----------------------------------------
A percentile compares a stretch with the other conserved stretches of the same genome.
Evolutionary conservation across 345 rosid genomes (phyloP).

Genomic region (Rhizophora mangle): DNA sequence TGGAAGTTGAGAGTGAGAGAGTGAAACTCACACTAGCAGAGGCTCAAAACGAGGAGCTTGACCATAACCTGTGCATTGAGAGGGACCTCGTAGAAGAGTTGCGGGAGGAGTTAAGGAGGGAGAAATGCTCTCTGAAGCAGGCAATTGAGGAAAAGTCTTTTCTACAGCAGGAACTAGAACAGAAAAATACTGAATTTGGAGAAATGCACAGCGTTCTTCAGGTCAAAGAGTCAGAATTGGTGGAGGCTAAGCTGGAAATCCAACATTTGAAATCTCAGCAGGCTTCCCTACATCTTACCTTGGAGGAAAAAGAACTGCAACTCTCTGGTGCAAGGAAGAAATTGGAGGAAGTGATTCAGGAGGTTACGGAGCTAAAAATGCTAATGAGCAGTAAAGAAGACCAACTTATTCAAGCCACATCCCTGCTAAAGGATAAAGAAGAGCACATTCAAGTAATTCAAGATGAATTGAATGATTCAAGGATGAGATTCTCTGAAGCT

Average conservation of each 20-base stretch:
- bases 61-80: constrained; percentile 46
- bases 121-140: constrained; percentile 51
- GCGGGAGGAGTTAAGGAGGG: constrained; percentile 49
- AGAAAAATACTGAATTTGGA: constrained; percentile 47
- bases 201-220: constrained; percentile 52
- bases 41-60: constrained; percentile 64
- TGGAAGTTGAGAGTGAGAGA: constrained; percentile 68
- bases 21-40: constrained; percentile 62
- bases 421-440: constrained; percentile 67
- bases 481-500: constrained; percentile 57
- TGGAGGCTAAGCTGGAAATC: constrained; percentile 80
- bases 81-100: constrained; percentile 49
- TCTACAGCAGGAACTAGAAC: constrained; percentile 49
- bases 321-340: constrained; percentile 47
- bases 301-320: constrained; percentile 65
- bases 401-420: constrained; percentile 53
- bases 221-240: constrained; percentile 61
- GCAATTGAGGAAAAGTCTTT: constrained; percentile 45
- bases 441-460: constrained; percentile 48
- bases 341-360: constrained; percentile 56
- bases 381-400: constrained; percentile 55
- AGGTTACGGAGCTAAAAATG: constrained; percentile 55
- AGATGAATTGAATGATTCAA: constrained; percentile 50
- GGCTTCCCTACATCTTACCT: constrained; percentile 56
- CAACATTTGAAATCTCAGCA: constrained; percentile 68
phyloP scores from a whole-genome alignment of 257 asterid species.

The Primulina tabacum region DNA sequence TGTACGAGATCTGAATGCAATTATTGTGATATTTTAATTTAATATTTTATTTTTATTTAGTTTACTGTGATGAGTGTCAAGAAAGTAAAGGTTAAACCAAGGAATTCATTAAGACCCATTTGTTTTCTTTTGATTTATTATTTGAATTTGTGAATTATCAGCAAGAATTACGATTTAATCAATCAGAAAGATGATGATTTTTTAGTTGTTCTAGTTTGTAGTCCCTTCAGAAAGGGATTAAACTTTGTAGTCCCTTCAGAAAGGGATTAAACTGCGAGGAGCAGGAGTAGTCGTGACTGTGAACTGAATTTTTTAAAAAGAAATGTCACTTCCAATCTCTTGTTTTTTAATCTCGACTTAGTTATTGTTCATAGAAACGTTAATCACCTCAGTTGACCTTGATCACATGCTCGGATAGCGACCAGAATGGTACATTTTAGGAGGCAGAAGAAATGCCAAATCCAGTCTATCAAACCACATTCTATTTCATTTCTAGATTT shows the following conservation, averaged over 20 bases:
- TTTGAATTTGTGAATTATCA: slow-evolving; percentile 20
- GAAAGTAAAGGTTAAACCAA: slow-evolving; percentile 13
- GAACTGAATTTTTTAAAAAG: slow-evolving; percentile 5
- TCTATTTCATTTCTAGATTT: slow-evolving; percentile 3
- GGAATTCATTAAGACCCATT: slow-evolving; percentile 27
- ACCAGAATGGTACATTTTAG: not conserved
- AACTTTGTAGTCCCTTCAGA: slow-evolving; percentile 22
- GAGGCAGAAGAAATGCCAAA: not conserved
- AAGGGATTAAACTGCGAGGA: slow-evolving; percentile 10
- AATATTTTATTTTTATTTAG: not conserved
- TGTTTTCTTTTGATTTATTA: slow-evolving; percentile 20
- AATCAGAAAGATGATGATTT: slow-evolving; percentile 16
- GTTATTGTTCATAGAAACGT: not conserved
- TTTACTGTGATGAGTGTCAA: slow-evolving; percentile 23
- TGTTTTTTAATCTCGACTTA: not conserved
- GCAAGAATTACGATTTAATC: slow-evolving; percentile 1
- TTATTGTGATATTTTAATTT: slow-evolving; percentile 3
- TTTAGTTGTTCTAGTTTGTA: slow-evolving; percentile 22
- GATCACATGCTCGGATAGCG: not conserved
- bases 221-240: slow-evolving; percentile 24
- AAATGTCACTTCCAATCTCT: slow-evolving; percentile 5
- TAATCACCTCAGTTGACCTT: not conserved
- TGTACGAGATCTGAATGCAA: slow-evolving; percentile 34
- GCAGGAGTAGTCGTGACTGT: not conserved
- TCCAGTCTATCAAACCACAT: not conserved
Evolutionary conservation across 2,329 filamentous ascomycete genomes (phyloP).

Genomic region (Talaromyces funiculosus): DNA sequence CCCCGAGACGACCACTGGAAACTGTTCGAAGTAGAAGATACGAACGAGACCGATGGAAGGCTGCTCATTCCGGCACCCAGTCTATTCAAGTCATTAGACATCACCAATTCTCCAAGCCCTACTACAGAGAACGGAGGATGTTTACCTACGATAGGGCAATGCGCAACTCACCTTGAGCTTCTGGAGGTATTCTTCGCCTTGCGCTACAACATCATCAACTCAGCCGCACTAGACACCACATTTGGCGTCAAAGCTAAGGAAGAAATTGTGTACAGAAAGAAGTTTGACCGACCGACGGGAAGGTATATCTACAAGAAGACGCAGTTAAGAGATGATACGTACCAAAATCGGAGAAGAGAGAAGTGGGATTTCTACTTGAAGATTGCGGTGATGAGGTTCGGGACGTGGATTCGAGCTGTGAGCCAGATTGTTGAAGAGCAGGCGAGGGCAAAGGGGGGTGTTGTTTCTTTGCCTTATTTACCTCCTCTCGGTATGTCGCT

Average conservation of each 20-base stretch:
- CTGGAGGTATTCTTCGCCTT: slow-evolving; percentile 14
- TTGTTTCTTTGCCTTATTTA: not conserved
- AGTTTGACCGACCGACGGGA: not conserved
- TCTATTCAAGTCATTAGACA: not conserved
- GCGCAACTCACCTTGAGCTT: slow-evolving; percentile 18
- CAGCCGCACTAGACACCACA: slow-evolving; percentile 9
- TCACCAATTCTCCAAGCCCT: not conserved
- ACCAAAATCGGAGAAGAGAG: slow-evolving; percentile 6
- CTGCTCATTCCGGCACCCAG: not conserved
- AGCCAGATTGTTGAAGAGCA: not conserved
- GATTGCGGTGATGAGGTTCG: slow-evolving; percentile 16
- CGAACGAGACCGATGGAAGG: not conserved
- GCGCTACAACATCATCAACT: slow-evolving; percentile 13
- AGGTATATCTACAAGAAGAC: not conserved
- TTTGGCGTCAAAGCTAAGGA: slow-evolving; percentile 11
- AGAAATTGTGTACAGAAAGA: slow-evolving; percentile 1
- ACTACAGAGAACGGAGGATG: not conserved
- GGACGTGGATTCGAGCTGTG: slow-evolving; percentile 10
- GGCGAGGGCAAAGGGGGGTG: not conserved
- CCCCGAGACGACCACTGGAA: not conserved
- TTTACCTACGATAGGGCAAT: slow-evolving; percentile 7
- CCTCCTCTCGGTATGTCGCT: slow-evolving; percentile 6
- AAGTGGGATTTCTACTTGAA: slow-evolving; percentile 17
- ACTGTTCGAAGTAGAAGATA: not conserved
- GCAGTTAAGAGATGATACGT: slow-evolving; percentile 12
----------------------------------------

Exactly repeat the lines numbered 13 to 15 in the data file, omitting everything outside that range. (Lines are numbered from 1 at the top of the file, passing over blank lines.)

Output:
- bases 421-440: constrained; percentile 67
- bases 481-500: constrained; percentile 57
- TGGAGGCTAAGCTGGAAATC: constrained; percentile 80